In recent years, there has been progress toward some semblance of a functioning society. About half of the 18,000 homes destroyed during the 2014 war have been rebuilt, mainly through donations from other Arab governments, and a shopping mall was opened recently with great fanfare. But a paucity of natural resources, a barely functioning infrastructure and accelerating population growth make for a volatile mixture of uncertainty and instability. A United Nations study released in 2015 contained a dire warning: “The social, health and security-related ramifications of the high population density and overcrowding are among the factors that may render Gaza unlivable by 2020.”
How did this happen? In a word, war; specifically, three wars in seven years.
Blessings and pleas for peace
After a slow zig-zag through the pothole obstacle course of Gaza City’s central streets, our Toyota pulls into a dusty driveway next to the home of Um Husam, a Gazan woman in her late 30s, whose two-story, cinderblock-and-plaster house sits a couple of miles from the border with Israel. Her house is also in the shadow of a Hamas training camp whose guard tower can be seen just beyond the ridge behind her backyard. As a result, the Husams are directly in the flightpath of Israeli rockets.
In response to Hamas rockets fired at Israeli targets, Israel has taken military action in Gaza on multiple occasions in the last decade. The Israelis argue, with some justification, that they have acted in self-defense and have sought to minimize what government officials call “collateral damage.” In plain English, “collateral damage” means innocent men, women and children. The problem is that dropping dozens of bombs in the third most densely populated polity on Earth will inevitably result in a lot of “collateral damage.” In the most recent Israel-Gaza War in 2014, the United Nations estimates that more than 2,200 Gazans were killed, of whom some 65 percent were civilians. By comparison, fewer than 100 Israelis died, the clear majority of whom were combatants. More than 10,000 Gazans, moreover, were wounded, including some 3,000 children, of whom one-third are now permanently disabled. After just seven weeks of bombing, a third of Gaza’s population had been displaced.
At the end of a generous lunch that would rival an American Thanksgiving dinner, Mrs. Husam tells us in her motherly way that while we have not eaten nearly enough, she will now take us on a tour of her home. She delights especially in the beautiful mosaic that graces the stairwell and includes a quotation from the Quran: “Be thankful for the great things Allah has given you.” Among other things, Allah has given her and her husband seven children, several of whom are now playing in the yard. At their feet is a spent Israeli artillery shell, likely manufactured in the United States and then included in some U.S. arms sale to our closest Middle Eastern ally. A chilling epiphany: All sin is social in nature; there is blood on all our hands.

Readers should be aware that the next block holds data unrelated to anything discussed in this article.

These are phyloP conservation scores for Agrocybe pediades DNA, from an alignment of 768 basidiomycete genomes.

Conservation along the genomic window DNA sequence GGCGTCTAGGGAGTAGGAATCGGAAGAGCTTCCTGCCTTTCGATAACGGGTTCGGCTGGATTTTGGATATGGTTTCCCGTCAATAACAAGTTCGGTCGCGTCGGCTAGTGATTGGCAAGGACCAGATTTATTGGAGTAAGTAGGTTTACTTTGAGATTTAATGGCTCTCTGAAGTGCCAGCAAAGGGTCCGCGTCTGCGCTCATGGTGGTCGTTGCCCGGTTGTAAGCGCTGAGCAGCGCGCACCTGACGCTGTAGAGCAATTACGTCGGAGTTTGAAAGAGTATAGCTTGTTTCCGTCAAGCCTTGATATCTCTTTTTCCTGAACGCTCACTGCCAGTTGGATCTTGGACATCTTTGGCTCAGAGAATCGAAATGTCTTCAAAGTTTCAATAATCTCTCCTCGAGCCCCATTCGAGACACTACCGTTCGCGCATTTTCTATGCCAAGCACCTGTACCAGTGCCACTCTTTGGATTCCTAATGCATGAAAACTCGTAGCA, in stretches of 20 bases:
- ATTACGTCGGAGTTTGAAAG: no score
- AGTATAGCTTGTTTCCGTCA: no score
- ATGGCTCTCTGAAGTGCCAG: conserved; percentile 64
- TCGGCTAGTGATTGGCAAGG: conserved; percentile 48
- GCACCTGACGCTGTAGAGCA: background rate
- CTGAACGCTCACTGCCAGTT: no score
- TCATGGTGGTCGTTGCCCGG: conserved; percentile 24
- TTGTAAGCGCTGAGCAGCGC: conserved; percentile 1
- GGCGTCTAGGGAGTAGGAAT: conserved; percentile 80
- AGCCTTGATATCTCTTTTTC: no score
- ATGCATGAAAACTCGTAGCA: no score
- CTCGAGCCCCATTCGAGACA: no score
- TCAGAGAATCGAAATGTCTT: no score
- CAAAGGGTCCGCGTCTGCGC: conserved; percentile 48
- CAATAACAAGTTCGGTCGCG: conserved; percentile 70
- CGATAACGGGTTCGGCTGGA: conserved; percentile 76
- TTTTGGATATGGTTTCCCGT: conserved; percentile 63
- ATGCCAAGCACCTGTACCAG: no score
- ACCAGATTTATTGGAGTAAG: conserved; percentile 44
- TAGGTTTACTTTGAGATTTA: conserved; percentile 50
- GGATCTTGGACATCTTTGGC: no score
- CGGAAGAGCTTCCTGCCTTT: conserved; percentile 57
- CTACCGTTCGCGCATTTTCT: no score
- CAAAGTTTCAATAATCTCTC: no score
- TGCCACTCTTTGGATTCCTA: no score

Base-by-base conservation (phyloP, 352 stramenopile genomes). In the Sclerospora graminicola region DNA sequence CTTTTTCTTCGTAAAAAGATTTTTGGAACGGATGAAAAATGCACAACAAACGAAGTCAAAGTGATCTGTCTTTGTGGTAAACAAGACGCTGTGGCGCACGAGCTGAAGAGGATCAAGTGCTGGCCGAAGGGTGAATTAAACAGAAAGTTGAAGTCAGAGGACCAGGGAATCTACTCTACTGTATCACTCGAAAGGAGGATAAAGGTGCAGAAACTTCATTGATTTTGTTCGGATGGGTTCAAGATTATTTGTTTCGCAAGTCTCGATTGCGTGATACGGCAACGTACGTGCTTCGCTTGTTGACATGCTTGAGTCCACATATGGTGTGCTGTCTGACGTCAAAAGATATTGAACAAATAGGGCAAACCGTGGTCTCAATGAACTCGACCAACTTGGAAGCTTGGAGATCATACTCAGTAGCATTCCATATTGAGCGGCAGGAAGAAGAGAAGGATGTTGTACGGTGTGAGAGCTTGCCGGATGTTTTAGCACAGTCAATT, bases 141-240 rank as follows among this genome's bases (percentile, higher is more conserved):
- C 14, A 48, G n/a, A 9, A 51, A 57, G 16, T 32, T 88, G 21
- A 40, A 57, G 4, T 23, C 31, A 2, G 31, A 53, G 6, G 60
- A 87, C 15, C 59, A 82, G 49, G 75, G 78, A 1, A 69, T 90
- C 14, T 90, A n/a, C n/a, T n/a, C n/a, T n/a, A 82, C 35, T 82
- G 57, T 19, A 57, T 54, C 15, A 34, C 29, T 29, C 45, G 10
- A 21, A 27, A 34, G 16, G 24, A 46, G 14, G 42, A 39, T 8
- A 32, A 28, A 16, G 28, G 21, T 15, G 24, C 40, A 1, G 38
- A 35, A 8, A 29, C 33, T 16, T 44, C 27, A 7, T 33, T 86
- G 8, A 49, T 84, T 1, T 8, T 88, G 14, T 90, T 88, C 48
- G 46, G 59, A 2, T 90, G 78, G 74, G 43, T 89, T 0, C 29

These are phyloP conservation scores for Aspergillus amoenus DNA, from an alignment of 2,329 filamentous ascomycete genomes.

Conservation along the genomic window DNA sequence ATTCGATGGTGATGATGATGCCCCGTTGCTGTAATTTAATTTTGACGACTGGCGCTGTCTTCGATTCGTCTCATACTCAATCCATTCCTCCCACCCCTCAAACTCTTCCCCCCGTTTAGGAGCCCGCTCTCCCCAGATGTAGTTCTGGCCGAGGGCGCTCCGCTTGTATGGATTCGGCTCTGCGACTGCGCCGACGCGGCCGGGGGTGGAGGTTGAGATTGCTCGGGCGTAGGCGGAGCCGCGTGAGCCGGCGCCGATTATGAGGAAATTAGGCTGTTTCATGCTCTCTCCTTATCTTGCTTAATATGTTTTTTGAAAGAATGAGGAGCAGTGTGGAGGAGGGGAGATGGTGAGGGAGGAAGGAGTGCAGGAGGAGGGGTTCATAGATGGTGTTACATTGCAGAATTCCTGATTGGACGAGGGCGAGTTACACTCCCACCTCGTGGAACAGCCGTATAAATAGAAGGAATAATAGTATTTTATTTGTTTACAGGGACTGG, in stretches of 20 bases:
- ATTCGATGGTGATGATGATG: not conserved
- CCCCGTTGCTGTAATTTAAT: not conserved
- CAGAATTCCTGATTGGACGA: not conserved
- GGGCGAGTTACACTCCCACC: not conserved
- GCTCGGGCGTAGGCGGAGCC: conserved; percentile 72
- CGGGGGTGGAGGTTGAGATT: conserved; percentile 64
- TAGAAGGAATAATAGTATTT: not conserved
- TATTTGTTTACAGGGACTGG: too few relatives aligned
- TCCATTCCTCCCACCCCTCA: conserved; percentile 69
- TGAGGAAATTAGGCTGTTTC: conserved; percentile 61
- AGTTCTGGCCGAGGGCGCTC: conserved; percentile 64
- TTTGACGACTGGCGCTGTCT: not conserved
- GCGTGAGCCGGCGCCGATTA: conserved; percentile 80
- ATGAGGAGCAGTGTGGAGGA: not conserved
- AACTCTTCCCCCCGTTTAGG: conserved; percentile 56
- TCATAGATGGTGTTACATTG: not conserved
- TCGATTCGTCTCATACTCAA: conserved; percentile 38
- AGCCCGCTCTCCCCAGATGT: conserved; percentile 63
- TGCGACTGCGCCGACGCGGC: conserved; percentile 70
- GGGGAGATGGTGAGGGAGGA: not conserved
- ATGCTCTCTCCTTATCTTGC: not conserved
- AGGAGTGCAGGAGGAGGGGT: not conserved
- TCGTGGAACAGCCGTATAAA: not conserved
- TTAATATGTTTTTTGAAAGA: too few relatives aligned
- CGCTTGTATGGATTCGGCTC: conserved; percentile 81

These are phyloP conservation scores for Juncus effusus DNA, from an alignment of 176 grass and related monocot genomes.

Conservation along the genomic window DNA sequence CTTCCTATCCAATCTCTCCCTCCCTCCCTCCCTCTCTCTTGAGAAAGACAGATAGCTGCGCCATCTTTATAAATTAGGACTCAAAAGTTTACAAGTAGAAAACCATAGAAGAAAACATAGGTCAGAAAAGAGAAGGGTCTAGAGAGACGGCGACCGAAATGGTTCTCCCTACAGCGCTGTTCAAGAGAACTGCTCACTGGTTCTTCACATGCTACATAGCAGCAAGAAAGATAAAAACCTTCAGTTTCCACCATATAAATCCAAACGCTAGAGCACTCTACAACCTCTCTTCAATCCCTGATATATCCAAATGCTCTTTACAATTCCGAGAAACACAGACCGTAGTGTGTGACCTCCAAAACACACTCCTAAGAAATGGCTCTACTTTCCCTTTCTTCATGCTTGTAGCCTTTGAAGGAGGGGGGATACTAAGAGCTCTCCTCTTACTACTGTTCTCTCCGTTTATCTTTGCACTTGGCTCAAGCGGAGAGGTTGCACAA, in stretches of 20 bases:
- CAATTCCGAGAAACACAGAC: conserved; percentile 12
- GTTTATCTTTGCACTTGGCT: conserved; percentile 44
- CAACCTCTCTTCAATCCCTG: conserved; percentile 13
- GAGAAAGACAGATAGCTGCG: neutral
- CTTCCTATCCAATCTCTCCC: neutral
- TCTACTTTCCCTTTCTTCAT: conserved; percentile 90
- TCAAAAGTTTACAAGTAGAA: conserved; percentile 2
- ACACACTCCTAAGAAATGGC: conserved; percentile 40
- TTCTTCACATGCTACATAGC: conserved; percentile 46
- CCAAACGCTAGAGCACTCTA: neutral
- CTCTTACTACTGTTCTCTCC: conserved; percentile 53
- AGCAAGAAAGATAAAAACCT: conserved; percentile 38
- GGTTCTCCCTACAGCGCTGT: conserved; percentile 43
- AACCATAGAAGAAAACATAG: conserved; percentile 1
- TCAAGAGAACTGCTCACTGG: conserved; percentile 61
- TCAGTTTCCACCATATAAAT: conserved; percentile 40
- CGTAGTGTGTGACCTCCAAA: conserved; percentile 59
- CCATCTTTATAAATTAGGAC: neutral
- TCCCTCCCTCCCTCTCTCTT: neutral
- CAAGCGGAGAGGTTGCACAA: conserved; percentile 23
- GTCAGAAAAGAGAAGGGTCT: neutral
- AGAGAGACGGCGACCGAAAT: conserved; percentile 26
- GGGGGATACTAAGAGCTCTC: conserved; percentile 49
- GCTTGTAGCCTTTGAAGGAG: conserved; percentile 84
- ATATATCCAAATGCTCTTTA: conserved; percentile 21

At their feet is a spent Israeli artillery shell, likely manufactured in the United States and then included in some U.S. arms sale to our closest Middle Eastern ally.
Whatever its origins, Mrs. Husam knows well where the shell landed and the near-deadly path it took through her roof, down the stairwell and into her living room, where it exploded a short distance from her husband and children. Luckily, they were huddled in another room and escaped injury. Her father had not been so fortunate. In a previous conflict, moments after assuring her that all would be well, he was killed right before her eyes by a bomb. As she recounts the night of the most recent attack, you can hear in the rising, pleading pitch of her voice the sound of every mother who has ever feared for her children. “If someone had been in the room, we would’ve been killed. The whole house was shaking. The windows were all broken,” she says. Her eyes sink into grief as her son, Abdulrahman, not yet 10 years old, sheepishly recounts his story: “They killed many children and did other horrible things,” he says. “I want peace. I don't want war.”
What helps them cope? Prayer, she says. And, hopefully, a puppet show.
A refuge for fantasy
Basma is a theater company with a modest but powerful mission: to use the performing arts to help Gazans recover from the trauma of war. In the few years since it was founded, the company has traveled up and down the Gaza Strip sowing seeds of hope and healing. Supported by a grant from Catholic Relief Services, Basma stages serious theater for adults (last year it mounted a production of “Death of a Salesman” in Arabic), but today it is presenting a puppet show for children. Humanitarian relief workers say that half of Gaza’s children are malnourished, one quarter are without health care and one third will die prematurely. They are also the ones who are most likely to suffer the lasting, psychological wounds of warfare.